1. In Defense of Being a “Dick”
    Dear Veronica,
    I was sitting in the entrance hallway of South City campus when I found this week’s Globe. It was my first time perusing this publication, and your open letter of opinion stood out. How could it not? That nice little header demonizes the identity of this “dick” character before anyone even understands what you were talking about. It’s cheesy, and it really just makes it entirely impossible to take you seriously as an unbiased individual with a unique, critically developed, or even well thought-out argument to bring to the table. It looked like a cookie-cutter commentary before I even read it, and I figured you must have just been aiming for sarcasm.

    Then I read on, and realized that you were being completely serious. And that prompted response.
    Let’s start with the first scenario, of the sneeze and the ensuing chorus of blessings you think should be mandatory when a person sneezes. This is flawed on many levels, the first of which being that anyone present was raised in or believes in a setting where the custom of answering a sneeze with a “bless you” was standard. You might be talking to an atheist, or a person who just never had any exposure to the custom to begin with. Sure, they could indulge you, and bless the person who sneezed, but why exactly are they required to? Why would it be a standard by which you judge a person’s character? Further, would you go so far as to indulge the atheist by not saying bless you when he sneezes? Or is your entitlement to be talked to and treated a certain way so dominating that every conversation you have is really just another monologue that keeps getting interrupted by your friends?
    The entire tradition of saying bless you following a sneeze was derived from Puritanical beliefs that every time you sneezed you bared your soul to corruption by the devil, and that quickly saying “bless you” could scare it off. It’s just a cultural thing, not a requirement for positive social interaction. Get over it.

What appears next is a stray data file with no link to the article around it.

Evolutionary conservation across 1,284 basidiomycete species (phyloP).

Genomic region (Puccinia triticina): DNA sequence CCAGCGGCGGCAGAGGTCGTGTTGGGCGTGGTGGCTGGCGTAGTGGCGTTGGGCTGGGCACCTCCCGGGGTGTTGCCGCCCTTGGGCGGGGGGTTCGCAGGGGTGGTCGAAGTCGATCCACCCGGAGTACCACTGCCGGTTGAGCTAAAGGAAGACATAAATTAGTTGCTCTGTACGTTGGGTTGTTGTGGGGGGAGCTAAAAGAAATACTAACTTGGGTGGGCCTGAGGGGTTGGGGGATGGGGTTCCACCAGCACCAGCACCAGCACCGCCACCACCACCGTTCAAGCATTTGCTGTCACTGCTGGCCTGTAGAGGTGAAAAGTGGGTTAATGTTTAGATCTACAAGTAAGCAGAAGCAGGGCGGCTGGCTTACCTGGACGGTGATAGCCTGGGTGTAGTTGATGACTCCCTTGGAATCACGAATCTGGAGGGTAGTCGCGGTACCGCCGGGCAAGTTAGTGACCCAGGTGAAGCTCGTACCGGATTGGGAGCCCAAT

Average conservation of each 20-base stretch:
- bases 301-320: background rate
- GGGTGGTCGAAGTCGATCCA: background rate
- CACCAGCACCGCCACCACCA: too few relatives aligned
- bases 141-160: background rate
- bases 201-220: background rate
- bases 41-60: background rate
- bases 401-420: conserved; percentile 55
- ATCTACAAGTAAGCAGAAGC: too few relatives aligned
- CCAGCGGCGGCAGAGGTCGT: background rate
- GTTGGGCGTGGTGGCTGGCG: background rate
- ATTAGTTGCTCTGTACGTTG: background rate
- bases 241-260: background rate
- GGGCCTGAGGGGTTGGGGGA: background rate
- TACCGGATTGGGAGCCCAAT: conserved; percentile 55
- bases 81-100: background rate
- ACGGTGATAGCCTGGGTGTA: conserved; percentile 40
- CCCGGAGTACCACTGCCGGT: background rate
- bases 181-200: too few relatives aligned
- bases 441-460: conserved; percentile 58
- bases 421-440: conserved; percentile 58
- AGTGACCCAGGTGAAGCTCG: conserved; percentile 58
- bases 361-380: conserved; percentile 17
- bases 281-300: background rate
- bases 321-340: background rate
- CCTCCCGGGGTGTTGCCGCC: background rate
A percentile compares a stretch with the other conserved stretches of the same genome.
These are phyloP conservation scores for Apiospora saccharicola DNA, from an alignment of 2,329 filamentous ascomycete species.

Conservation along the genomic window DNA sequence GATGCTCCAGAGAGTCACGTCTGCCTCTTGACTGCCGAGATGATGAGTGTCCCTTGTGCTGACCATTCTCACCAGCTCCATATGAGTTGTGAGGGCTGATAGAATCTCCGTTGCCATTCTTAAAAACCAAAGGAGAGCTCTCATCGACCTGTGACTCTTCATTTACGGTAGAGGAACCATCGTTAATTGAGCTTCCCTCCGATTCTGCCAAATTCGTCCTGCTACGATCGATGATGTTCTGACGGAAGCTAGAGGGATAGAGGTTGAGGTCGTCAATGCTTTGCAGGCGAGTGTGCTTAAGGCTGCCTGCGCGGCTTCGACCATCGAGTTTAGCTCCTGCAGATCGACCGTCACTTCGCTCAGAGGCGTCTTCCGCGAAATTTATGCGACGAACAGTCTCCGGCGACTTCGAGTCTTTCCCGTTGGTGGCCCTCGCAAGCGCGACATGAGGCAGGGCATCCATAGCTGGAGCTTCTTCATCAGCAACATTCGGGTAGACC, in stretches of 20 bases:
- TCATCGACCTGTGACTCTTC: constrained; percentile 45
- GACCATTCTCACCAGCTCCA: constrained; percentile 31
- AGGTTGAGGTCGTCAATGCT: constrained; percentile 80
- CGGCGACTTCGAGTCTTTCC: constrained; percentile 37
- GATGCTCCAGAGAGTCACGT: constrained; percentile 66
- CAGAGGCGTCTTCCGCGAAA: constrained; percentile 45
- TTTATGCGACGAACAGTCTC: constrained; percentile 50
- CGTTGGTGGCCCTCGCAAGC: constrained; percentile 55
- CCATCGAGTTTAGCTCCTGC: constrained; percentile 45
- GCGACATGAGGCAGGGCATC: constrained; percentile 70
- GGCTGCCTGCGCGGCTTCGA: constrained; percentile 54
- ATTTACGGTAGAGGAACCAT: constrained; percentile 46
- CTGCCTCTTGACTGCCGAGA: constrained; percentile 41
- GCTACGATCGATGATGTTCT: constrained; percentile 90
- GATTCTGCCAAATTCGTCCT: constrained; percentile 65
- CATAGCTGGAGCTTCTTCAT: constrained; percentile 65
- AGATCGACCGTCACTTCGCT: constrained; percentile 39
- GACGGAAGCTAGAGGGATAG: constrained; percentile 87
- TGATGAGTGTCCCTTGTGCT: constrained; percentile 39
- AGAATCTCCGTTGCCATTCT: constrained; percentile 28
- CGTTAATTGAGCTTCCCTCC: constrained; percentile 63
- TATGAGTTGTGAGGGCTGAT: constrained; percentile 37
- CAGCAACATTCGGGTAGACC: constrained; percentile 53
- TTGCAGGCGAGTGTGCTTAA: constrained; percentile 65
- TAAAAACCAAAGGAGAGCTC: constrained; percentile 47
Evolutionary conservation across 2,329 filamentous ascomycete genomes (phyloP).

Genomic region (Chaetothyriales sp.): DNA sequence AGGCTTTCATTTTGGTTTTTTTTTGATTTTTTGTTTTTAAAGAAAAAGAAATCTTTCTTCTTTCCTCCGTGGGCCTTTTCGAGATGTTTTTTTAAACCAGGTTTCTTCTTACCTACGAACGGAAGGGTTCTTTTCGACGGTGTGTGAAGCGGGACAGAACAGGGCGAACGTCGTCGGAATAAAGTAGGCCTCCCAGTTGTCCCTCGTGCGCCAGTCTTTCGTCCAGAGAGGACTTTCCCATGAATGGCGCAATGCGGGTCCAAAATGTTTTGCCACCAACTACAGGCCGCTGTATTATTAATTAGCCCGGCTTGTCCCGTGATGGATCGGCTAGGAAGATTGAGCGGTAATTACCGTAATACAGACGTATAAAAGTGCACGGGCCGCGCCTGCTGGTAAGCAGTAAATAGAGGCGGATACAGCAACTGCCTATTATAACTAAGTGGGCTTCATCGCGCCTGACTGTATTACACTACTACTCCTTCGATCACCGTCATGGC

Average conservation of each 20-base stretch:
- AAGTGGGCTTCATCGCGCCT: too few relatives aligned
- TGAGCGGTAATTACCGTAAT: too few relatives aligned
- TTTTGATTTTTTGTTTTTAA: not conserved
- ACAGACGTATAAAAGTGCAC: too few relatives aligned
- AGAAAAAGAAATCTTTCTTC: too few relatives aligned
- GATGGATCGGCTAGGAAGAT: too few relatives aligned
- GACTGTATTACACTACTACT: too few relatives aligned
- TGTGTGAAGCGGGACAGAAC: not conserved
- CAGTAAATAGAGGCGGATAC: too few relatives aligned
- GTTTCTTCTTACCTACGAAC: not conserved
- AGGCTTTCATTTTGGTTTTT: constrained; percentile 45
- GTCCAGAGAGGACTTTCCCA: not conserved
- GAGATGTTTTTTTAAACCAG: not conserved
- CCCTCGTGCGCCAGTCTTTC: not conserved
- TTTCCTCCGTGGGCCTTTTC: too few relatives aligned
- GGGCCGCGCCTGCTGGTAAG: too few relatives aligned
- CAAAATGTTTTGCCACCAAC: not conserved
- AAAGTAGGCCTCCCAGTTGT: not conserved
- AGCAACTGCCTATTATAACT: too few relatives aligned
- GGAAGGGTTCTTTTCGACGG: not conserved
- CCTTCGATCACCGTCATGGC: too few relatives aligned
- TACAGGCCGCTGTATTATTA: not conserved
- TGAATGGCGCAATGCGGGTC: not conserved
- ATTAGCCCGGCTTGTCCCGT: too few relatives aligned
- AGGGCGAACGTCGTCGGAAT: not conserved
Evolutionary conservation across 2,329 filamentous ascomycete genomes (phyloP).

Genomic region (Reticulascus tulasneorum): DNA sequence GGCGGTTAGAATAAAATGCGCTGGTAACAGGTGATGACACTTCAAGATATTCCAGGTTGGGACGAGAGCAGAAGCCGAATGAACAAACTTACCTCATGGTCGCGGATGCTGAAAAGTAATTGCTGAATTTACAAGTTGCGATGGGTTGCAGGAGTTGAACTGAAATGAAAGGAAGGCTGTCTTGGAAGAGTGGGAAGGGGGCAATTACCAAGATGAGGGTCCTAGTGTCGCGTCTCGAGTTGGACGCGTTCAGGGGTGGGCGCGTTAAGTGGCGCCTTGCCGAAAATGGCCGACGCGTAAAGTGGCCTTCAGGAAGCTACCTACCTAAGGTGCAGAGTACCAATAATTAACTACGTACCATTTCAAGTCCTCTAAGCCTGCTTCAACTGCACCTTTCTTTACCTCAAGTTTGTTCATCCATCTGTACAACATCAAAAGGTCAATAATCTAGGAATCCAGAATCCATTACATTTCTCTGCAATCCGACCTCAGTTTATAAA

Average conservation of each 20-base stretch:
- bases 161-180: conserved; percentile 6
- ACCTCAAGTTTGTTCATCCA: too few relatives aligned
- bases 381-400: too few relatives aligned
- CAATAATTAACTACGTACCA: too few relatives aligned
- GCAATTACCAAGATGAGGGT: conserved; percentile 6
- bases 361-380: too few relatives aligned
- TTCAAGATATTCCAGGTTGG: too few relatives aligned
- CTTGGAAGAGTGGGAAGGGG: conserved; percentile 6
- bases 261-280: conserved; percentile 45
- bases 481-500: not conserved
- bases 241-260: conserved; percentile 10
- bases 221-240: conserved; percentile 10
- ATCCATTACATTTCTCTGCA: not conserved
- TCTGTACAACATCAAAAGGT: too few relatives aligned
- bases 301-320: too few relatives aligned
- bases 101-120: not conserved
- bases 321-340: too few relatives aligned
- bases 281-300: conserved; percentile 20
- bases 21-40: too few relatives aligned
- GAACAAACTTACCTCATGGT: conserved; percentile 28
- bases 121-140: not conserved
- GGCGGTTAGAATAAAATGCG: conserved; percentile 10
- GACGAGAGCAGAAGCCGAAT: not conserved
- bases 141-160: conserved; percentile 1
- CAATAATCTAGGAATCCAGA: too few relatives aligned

On to the door holding problem.
    So, Veronica, do you like your right to vote? How about thinking that you can and are equally treated as men are? Or, again, do you think you are entitled to preferential treatment?
    Door holding is a part of the old system, what we liked to call chivalry. In this system, men and women were treated differently due to the rigidly defined roles of their genders and the separate social spheres through which they were forced to act. Women were treated as dainty and delicate, as well as generally considered to be property to be traded or owned as a symbol of status or as a binder in a business deal. The same things that you might consider romantic or proper conduct are really just centuries of men shaping the way women think, and the only things that hang around from it are things that were folded into the Romantic movement that eventually kicked off the whole “women are people, not things” politicking. Sure, door holding might be nice, but it’s ultimately just another instance of the male superiority complex pulling a trick on you. You gain that reward, but you also reveal that you are open to manipulation and usury. I mean, which is fine. It is entirely your choice to support the de-facto objectification of people based on the type of sex organ they have.